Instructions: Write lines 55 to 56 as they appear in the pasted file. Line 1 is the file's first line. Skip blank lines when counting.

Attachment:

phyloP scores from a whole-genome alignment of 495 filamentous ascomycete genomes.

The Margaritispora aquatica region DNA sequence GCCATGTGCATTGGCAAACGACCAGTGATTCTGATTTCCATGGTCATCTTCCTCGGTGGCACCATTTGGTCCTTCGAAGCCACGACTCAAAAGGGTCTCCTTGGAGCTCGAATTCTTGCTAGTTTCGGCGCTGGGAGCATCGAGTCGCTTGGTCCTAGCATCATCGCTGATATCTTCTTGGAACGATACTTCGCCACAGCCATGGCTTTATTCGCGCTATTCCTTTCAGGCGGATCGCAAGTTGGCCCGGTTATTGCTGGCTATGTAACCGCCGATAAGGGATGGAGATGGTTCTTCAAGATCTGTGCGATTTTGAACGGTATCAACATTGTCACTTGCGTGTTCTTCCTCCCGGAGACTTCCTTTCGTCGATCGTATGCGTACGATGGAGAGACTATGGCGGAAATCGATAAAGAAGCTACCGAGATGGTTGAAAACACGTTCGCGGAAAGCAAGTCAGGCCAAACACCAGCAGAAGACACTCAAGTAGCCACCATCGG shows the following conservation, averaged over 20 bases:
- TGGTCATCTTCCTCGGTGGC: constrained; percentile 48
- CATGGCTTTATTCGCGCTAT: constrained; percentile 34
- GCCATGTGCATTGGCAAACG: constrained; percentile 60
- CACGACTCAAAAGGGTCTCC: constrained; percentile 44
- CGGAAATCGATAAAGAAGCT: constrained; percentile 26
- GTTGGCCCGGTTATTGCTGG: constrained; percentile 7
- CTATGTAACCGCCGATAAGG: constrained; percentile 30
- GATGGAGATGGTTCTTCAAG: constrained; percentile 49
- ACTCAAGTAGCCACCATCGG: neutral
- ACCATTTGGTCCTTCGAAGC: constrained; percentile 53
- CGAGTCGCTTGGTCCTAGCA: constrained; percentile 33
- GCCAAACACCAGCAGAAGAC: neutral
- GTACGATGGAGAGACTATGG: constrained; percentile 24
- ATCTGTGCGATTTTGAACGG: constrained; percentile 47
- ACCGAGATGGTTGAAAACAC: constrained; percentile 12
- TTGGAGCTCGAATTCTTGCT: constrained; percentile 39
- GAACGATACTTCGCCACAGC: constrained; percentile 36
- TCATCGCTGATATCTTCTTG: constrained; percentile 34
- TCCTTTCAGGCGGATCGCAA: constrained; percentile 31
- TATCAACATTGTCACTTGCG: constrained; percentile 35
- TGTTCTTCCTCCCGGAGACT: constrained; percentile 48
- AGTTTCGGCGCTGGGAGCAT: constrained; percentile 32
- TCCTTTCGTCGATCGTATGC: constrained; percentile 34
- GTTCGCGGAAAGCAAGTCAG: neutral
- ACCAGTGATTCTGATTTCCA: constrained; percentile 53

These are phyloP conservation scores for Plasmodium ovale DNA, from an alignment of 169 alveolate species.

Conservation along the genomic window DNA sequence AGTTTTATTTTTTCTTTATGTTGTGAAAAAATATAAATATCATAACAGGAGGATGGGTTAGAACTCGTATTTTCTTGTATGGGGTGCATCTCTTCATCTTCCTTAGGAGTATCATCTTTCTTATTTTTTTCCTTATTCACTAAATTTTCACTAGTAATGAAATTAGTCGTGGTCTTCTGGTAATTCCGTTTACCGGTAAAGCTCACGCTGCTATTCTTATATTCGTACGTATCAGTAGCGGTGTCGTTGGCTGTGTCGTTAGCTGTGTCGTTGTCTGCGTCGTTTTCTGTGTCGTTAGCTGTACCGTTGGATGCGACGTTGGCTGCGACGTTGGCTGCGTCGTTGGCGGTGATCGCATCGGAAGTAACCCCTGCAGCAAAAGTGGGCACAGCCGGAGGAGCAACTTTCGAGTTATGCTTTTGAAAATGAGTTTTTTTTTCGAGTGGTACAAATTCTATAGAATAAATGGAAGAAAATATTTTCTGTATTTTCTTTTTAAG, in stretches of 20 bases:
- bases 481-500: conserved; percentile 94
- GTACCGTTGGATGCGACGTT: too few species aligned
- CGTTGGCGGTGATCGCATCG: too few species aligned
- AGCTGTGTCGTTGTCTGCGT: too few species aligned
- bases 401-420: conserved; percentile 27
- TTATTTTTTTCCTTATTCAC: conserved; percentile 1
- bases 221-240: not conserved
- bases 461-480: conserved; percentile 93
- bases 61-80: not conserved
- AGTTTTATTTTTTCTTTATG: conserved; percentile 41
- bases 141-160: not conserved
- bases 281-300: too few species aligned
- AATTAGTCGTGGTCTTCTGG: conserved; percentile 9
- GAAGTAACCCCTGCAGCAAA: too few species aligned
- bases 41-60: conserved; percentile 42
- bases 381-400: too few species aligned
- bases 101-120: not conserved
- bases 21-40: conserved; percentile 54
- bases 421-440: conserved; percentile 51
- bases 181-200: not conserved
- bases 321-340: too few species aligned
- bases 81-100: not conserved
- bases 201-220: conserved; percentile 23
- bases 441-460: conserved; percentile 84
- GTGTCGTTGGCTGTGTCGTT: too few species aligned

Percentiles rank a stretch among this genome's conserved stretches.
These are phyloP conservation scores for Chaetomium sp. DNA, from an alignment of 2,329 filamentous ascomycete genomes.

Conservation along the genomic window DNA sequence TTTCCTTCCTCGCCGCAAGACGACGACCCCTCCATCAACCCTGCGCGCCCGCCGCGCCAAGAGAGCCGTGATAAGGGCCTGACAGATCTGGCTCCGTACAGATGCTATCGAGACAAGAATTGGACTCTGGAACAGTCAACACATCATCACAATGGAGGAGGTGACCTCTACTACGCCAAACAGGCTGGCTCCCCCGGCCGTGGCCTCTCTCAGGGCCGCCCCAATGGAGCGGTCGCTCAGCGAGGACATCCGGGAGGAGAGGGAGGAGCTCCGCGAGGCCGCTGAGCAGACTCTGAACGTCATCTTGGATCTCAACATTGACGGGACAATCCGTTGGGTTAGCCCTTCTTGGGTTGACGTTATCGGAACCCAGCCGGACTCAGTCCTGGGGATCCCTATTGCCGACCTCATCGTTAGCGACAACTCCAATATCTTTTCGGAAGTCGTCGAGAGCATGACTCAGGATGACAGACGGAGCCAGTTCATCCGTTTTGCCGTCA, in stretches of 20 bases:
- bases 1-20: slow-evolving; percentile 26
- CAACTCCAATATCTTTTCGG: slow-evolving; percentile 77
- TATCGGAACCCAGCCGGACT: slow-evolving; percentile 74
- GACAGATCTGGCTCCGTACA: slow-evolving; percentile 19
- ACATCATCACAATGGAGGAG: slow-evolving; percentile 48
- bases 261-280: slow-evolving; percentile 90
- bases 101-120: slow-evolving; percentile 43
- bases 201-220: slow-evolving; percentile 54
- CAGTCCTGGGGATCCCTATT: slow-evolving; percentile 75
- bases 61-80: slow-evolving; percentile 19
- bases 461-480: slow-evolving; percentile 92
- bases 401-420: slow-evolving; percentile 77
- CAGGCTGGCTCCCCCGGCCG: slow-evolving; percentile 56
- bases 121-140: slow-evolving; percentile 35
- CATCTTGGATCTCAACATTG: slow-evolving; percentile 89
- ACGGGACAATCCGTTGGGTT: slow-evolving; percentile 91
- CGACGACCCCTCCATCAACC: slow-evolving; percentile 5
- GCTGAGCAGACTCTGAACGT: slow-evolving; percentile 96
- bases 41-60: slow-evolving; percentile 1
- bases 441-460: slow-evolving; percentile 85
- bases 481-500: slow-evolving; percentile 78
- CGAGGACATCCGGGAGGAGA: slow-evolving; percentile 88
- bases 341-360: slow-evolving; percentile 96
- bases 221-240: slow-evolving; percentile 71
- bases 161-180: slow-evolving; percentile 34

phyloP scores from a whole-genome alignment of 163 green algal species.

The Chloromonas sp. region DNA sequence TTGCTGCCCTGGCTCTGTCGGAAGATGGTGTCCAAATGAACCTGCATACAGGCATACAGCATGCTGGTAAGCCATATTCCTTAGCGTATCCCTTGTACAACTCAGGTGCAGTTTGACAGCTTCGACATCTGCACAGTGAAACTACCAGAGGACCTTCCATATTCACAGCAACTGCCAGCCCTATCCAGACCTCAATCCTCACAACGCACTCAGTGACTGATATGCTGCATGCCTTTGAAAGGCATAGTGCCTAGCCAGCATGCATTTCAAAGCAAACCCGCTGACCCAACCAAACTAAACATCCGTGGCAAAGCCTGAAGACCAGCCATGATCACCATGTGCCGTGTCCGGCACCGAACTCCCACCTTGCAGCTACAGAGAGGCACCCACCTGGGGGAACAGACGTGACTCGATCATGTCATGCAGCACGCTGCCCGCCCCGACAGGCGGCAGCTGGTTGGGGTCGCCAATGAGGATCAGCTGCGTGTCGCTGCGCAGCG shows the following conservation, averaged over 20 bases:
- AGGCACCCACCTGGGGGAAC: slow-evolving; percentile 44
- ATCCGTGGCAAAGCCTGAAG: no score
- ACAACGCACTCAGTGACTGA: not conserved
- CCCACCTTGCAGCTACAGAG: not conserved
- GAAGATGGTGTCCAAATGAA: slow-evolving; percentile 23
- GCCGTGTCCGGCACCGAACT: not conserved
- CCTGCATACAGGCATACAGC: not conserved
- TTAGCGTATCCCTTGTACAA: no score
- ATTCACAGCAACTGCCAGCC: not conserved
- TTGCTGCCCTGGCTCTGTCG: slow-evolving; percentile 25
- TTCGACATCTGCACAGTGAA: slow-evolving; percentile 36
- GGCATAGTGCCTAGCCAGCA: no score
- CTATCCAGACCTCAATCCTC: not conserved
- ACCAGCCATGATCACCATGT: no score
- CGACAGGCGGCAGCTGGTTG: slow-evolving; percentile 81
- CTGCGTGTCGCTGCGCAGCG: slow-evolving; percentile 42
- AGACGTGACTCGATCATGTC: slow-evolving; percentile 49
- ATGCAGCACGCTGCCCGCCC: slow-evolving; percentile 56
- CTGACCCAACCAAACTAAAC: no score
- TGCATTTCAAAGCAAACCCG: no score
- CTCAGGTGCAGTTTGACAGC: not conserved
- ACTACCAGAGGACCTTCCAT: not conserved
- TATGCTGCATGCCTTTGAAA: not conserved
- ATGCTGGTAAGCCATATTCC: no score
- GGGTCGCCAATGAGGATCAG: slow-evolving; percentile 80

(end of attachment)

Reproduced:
Percentiles rank a stretch among this genome's conserved stretches.
These are phyloP conservation scores for Chaetomium sp. DNA, from an alignment of 2,329 filamentous ascomycete genomes.